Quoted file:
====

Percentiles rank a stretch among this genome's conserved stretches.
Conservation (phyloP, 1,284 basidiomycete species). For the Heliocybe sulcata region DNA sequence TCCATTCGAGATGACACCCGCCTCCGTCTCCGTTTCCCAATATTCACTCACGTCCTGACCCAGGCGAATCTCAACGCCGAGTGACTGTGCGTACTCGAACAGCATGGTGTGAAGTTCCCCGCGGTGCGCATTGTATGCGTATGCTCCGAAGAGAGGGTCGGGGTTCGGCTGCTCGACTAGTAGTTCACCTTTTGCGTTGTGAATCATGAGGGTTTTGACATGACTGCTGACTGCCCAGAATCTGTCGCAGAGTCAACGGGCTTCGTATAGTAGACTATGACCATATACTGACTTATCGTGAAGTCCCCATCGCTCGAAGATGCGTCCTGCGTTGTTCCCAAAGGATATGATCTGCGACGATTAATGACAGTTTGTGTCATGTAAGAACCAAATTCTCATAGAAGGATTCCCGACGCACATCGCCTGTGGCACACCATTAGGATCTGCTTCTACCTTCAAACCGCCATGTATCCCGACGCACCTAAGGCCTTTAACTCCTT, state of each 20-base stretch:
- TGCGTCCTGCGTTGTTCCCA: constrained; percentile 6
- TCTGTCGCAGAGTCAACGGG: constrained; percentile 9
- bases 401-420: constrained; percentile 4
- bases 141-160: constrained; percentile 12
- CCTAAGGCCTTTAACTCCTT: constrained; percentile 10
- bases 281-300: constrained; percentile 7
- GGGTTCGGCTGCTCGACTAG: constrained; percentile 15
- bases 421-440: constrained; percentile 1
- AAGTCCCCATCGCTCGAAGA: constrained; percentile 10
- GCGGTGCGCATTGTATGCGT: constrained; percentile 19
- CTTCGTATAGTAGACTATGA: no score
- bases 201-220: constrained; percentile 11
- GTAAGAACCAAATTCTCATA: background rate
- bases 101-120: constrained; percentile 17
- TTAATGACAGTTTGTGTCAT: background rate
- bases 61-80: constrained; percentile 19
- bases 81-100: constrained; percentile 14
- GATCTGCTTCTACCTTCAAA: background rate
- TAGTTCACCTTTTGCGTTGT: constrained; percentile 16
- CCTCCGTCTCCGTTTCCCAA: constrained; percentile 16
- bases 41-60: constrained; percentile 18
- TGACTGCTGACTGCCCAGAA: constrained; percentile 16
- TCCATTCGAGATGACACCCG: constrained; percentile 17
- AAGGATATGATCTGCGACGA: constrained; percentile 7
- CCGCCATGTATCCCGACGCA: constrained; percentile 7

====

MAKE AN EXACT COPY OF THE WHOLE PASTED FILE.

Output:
Percentiles rank a stretch among this genome's conserved stretches.
Conservation (phyloP, 1,284 basidiomycete species). For the Heliocybe sulcata region DNA sequence TCCATTCGAGATGACACCCGCCTCCGTCTCCGTTTCCCAATATTCACTCACGTCCTGACCCAGGCGAATCTCAACGCCGAGTGACTGTGCGTACTCGAACAGCATGGTGTGAAGTTCCCCGCGGTGCGCATTGTATGCGTATGCTCCGAAGAGAGGGTCGGGGTTCGGCTGCTCGACTAGTAGTTCACCTTTTGCGTTGTGAATCATGAGGGTTTTGACATGACTGCTGACTGCCCAGAATCTGTCGCAGAGTCAACGGGCTTCGTATAGTAGACTATGACCATATACTGACTTATCGTGAAGTCCCCATCGCTCGAAGATGCGTCCTGCGTTGTTCCCAAAGGATATGATCTGCGACGATTAATGACAGTTTGTGTCATGTAAGAACCAAATTCTCATAGAAGGATTCCCGACGCACATCGCCTGTGGCACACCATTAGGATCTGCTTCTACCTTCAAACCGCCATGTATCCCGACGCACCTAAGGCCTTTAACTCCTT, state of each 20-base stretch:
- TGCGTCCTGCGTTGTTCCCA: constrained; percentile 6
- TCTGTCGCAGAGTCAACGGG: constrained; percentile 9
- bases 401-420: constrained; percentile 4
- bases 141-160: constrained; percentile 12
- CCTAAGGCCTTTAACTCCTT: constrained; percentile 10
- bases 281-300: constrained; percentile 7
- GGGTTCGGCTGCTCGACTAG: constrained; percentile 15
- bases 421-440: constrained; percentile 1
- AAGTCCCCATCGCTCGAAGA: constrained; percentile 10
- GCGGTGCGCATTGTATGCGT: constrained; percentile 19
- CTTCGTATAGTAGACTATGA: no score
- bases 201-220: constrained; percentile 11
- GTAAGAACCAAATTCTCATA: background rate
- bases 101-120: constrained; percentile 17
- TTAATGACAGTTTGTGTCAT: background rate
- bases 61-80: constrained; percentile 19
- bases 81-100: constrained; percentile 14
- GATCTGCTTCTACCTTCAAA: background rate
- TAGTTCACCTTTTGCGTTGT: constrained; percentile 16
- CCTCCGTCTCCGTTTCCCAA: constrained; percentile 16
- bases 41-60: constrained; percentile 18
- TGACTGCTGACTGCCCAGAA: constrained; percentile 16
- TCCATTCGAGATGACACCCG: constrained; percentile 17
- AAGGATATGATCTGCGACGA: constrained; percentile 7
- CCGCCATGTATCCCGACGCA: constrained; percentile 7